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Front Neural Circuits. 2017 Jun 20;11:42. doi: 10.3389/fncir.2017.00042. eCollection 2017.

Trace Conditioning in Drosophila Induces Associative Plasticity in Mushroom Body Kenyon Cells and Dopaminergic Neurons.

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Department of Biology, Neurobiology, University of KonstanzKonstanz, Germany.


Dopaminergic neurons (DANs) signal punishment and reward during associative learning. In mammals, DANs show associative plasticity that correlates with the discrepancy between predicted and actual reinforcement (prediction error) during classical conditioning. Also in insects, such as Drosophila, DANs show associative plasticity that is, however, less understood. Here, we study associative plasticity in DANs and their synaptic partners, the Kenyon cells (KCs) in the mushroom bodies (MBs), while training Drosophila to associate an odorant with a temporally separated electric shock (trace conditioning). In most MB compartments DANs strengthened their responses to the conditioned odorant relative to untrained animals. This response plasticity preserved the initial degree of similarity between the odorant- and the shock-induced spatial response patterns, which decreased in untrained animals. Contrary to DANs, KCs (α'/β'-type) decreased their responses to the conditioned odorant relative to untrained animals. We found no evidence for prediction error coding by DANs during conditioning. Rather, our data supports the hypothesis that DAN plasticity encodes conditioning-induced changes in the odorant's predictive power.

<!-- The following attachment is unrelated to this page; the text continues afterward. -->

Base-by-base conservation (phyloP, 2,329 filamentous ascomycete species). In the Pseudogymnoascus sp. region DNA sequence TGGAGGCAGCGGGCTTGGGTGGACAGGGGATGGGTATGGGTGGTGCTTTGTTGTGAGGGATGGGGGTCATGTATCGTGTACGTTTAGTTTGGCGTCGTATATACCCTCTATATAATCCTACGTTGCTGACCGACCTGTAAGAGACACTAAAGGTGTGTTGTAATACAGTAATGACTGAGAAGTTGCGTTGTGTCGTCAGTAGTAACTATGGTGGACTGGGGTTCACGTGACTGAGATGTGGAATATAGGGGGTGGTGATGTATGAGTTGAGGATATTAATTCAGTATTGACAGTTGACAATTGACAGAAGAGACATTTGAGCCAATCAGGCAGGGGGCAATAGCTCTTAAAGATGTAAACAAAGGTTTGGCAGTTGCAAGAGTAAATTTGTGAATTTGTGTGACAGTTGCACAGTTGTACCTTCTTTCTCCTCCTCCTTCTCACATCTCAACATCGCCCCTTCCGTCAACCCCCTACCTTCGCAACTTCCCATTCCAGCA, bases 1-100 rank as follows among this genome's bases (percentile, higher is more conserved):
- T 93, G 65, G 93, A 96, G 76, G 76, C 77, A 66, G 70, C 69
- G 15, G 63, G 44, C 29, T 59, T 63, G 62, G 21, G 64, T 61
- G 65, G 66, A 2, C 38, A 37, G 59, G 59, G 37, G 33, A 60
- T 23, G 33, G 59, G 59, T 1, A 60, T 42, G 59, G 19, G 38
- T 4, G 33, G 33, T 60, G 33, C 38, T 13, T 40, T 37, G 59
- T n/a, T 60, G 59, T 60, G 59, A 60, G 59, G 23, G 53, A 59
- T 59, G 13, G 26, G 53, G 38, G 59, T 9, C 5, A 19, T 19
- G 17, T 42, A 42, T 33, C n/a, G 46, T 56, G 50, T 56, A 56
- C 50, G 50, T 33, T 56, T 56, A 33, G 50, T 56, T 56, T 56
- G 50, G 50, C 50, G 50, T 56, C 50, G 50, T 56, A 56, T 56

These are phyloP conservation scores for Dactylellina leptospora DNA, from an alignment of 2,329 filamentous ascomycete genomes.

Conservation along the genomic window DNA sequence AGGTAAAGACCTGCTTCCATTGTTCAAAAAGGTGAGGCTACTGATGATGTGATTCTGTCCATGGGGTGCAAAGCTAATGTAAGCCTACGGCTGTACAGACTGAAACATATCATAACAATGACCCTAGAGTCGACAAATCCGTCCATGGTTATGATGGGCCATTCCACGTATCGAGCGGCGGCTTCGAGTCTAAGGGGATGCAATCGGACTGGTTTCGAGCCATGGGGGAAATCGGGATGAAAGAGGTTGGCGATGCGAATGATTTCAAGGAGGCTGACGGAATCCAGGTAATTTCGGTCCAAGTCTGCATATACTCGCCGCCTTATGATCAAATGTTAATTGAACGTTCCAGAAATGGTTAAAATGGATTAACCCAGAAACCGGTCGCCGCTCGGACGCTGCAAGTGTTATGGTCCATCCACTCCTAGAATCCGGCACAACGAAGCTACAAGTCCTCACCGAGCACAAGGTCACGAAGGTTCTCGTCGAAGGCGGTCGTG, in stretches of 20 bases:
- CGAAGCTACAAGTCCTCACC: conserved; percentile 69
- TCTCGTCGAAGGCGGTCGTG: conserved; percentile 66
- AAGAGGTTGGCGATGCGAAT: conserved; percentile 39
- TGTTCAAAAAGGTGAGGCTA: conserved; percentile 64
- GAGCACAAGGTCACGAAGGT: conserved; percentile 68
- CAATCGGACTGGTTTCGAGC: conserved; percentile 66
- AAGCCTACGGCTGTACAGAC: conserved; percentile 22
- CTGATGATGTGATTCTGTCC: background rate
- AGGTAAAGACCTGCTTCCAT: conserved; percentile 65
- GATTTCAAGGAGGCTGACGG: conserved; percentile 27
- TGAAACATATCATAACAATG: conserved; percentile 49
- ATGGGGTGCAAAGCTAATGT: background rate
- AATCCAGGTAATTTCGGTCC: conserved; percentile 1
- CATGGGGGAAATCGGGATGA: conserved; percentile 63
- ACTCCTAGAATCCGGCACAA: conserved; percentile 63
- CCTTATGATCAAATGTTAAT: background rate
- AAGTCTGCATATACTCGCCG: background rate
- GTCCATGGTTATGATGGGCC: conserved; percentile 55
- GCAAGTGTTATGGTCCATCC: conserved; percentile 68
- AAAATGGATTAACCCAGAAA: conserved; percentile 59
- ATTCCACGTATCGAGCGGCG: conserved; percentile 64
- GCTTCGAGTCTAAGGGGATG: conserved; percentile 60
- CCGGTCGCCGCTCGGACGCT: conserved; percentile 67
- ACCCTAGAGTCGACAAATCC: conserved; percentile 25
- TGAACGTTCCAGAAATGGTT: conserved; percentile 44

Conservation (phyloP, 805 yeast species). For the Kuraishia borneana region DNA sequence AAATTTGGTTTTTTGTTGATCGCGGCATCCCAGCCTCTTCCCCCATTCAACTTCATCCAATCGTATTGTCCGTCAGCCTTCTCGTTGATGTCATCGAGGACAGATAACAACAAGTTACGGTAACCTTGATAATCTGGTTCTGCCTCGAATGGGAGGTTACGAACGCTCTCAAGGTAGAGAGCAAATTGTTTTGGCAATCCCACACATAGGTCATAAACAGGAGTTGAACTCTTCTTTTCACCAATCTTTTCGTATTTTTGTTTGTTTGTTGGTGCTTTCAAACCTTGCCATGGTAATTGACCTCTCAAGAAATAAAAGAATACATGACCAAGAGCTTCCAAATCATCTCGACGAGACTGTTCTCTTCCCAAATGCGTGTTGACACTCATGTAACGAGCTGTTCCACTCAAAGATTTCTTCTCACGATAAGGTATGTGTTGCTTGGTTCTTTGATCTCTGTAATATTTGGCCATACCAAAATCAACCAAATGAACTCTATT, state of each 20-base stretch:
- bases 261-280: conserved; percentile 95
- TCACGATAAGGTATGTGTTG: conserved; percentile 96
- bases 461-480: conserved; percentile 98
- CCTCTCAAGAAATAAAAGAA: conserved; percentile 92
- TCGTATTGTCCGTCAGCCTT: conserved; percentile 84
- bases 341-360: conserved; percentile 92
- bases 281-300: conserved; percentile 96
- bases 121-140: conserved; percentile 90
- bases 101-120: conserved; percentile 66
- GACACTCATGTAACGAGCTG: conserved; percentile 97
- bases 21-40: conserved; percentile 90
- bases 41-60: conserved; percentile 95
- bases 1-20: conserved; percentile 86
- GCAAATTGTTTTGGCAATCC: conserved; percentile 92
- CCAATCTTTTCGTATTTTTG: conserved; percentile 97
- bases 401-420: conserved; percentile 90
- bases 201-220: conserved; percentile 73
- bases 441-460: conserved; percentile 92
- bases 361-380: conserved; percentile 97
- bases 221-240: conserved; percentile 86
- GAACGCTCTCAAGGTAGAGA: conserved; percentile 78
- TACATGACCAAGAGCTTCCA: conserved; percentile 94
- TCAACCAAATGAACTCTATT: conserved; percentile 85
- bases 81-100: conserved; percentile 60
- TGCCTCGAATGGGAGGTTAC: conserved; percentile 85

Drosophila; Kenyon cells; associative plasticity; calcium imaging; dopaminergic neurons; memory acquisition; mushroom body; trace conditioning

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